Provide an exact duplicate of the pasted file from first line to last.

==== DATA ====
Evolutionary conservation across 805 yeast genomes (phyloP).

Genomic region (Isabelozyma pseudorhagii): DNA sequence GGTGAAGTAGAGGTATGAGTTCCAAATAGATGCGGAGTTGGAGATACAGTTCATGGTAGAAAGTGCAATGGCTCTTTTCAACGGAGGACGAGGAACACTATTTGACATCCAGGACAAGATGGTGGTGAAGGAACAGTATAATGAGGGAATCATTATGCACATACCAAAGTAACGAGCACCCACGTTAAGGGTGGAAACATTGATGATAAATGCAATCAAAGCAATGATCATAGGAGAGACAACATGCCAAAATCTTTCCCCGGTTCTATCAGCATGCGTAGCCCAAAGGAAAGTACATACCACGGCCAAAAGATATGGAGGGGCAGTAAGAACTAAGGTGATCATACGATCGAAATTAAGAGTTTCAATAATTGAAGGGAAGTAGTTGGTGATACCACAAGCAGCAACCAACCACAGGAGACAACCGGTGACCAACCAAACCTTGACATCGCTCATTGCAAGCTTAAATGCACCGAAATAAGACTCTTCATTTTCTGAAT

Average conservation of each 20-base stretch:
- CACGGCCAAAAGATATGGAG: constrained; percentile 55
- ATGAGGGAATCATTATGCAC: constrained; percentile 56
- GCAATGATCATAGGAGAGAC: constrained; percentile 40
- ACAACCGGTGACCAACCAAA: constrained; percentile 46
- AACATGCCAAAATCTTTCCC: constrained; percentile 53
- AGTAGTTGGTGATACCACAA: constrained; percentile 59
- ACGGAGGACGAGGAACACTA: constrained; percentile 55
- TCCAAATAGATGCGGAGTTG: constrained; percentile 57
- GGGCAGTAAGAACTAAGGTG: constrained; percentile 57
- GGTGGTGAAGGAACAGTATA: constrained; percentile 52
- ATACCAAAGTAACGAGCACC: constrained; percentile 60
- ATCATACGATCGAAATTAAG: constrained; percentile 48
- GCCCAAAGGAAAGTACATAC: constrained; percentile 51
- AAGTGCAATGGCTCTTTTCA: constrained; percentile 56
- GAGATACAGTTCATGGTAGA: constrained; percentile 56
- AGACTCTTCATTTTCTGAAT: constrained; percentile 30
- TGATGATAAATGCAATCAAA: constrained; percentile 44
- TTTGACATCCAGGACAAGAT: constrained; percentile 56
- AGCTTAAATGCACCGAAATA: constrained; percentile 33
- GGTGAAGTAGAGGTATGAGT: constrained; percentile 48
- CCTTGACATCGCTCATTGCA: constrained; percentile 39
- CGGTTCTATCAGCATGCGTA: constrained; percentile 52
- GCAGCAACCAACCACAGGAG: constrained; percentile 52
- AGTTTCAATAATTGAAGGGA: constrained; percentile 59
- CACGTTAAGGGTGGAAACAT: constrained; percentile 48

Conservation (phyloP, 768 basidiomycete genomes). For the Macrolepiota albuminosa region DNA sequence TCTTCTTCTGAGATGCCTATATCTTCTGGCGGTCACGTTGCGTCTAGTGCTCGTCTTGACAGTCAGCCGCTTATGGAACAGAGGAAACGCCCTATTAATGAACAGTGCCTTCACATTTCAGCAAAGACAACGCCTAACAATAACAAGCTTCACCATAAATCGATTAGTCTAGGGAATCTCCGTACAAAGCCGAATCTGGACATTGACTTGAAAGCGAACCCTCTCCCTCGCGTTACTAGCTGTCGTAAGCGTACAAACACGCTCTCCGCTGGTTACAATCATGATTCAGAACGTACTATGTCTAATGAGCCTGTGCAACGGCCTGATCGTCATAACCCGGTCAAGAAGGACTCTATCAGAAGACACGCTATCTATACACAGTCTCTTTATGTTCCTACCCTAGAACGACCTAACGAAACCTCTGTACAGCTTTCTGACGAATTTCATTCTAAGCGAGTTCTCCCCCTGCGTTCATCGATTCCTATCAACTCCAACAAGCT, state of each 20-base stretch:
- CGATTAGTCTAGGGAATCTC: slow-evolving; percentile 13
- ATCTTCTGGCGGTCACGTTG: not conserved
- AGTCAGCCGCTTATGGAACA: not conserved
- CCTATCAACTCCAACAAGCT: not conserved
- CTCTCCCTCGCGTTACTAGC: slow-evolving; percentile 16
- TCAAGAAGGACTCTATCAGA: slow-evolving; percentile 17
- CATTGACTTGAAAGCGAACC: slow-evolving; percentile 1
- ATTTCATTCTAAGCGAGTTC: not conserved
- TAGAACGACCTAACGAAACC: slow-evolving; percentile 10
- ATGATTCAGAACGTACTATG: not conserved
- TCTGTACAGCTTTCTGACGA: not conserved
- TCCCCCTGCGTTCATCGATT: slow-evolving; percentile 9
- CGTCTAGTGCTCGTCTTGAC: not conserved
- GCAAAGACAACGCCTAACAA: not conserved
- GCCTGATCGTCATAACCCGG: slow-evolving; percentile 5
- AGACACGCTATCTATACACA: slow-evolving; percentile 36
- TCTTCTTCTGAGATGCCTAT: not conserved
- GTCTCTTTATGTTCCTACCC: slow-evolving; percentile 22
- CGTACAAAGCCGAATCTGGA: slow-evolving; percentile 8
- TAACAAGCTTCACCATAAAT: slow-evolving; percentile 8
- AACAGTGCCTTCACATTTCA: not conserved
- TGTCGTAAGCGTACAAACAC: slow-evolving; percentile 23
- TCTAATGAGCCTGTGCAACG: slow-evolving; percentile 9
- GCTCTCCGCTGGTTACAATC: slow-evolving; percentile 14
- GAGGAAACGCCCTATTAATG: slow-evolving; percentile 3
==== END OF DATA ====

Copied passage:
Evolutionary conservation across 805 yeast genomes (phyloP).

Genomic region (Isabelozyma pseudorhagii): DNA sequence GGTGAAGTAGAGGTATGAGTTCCAAATAGATGCGGAGTTGGAGATACAGTTCATGGTAGAAAGTGCAATGGCTCTTTTCAACGGAGGACGAGGAACACTATTTGACATCCAGGACAAGATGGTGGTGAAGGAACAGTATAATGAGGGAATCATTATGCACATACCAAAGTAACGAGCACCCACGTTAAGGGTGGAAACATTGATGATAAATGCAATCAAAGCAATGATCATAGGAGAGACAACATGCCAAAATCTTTCCCCGGTTCTATCAGCATGCGTAGCCCAAAGGAAAGTACATACCACGGCCAAAAGATATGGAGGGGCAGTAAGAACTAAGGTGATCATACGATCGAAATTAAGAGTTTCAATAATTGAAGGGAAGTAGTTGGTGATACCACAAGCAGCAACCAACCACAGGAGACAACCGGTGACCAACCAAACCTTGACATCGCTCATTGCAAGCTTAAATGCACCGAAATAAGACTCTTCATTTTCTGAAT

Average conservation of each 20-base stretch:
- CACGGCCAAAAGATATGGAG: constrained; percentile 55
- ATGAGGGAATCATTATGCAC: constrained; percentile 56
- GCAATGATCATAGGAGAGAC: constrained; percentile 40
- ACAACCGGTGACCAACCAAA: constrained; percentile 46
- AACATGCCAAAATCTTTCCC: constrained; percentile 53
- AGTAGTTGGTGATACCACAA: constrained; percentile 59
- ACGGAGGACGAGGAACACTA: constrained; percentile 55
- TCCAAATAGATGCGGAGTTG: constrained; percentile 57
- GGGCAGTAAGAACTAAGGTG: constrained; percentile 57
- GGTGGTGAAGGAACAGTATA: constrained; percentile 52
- ATACCAAAGTAACGAGCACC: constrained; percentile 60
- ATCATACGATCGAAATTAAG: constrained; percentile 48
- GCCCAAAGGAAAGTACATAC: constrained; percentile 51
- AAGTGCAATGGCTCTTTTCA: constrained; percentile 56
- GAGATACAGTTCATGGTAGA: constrained; percentile 56
- AGACTCTTCATTTTCTGAAT: constrained; percentile 30
- TGATGATAAATGCAATCAAA: constrained; percentile 44
- TTTGACATCCAGGACAAGAT: constrained; percentile 56
- AGCTTAAATGCACCGAAATA: constrained; percentile 33
- GGTGAAGTAGAGGTATGAGT: constrained; percentile 48
- CCTTGACATCGCTCATTGCA: constrained; percentile 39
- CGGTTCTATCAGCATGCGTA: constrained; percentile 52
- GCAGCAACCAACCACAGGAG: constrained; percentile 52
- AGTTTCAATAATTGAAGGGA: constrained; percentile 59
- CACGTTAAGGGTGGAAACAT: constrained; percentile 48

Conservation (phyloP, 768 basidiomycete genomes). For the Macrolepiota albuminosa region DNA sequence TCTTCTTCTGAGATGCCTATATCTTCTGGCGGTCACGTTGCGTCTAGTGCTCGTCTTGACAGTCAGCCGCTTATGGAACAGAGGAAACGCCCTATTAATGAACAGTGCCTTCACATTTCAGCAAAGACAACGCCTAACAATAACAAGCTTCACCATAAATCGATTAGTCTAGGGAATCTCCGTACAAAGCCGAATCTGGACATTGACTTGAAAGCGAACCCTCTCCCTCGCGTTACTAGCTGTCGTAAGCGTACAAACACGCTCTCCGCTGGTTACAATCATGATTCAGAACGTACTATGTCTAATGAGCCTGTGCAACGGCCTGATCGTCATAACCCGGTCAAGAAGGACTCTATCAGAAGACACGCTATCTATACACAGTCTCTTTATGTTCCTACCCTAGAACGACCTAACGAAACCTCTGTACAGCTTTCTGACGAATTTCATTCTAAGCGAGTTCTCCCCCTGCGTTCATCGATTCCTATCAACTCCAACAAGCT, state of each 20-base stretch:
- CGATTAGTCTAGGGAATCTC: slow-evolving; percentile 13
- ATCTTCTGGCGGTCACGTTG: not conserved
- AGTCAGCCGCTTATGGAACA: not conserved
- CCTATCAACTCCAACAAGCT: not conserved
- CTCTCCCTCGCGTTACTAGC: slow-evolving; percentile 16
- TCAAGAAGGACTCTATCAGA: slow-evolving; percentile 17
- CATTGACTTGAAAGCGAACC: slow-evolving; percentile 1
- ATTTCATTCTAAGCGAGTTC: not conserved
- TAGAACGACCTAACGAAACC: slow-evolving; percentile 10
- ATGATTCAGAACGTACTATG: not conserved
- TCTGTACAGCTTTCTGACGA: not conserved
- TCCCCCTGCGTTCATCGATT: slow-evolving; percentile 9
- CGTCTAGTGCTCGTCTTGAC: not conserved
- GCAAAGACAACGCCTAACAA: not conserved
- GCCTGATCGTCATAACCCGG: slow-evolving; percentile 5
- AGACACGCTATCTATACACA: slow-evolving; percentile 36
- TCTTCTTCTGAGATGCCTAT: not conserved
- GTCTCTTTATGTTCCTACCC: slow-evolving; percentile 22
- CGTACAAAGCCGAATCTGGA: slow-evolving; percentile 8
- TAACAAGCTTCACCATAAAT: slow-evolving; percentile 8
- AACAGTGCCTTCACATTTCA: not conserved
- TGTCGTAAGCGTACAAACAC: slow-evolving; percentile 23
- TCTAATGAGCCTGTGCAACG: slow-evolving; percentile 9
- GCTCTCCGCTGGTTACAATC: slow-evolving; percentile 14
- GAGGAAACGCCCTATTAATG: slow-evolving; percentile 3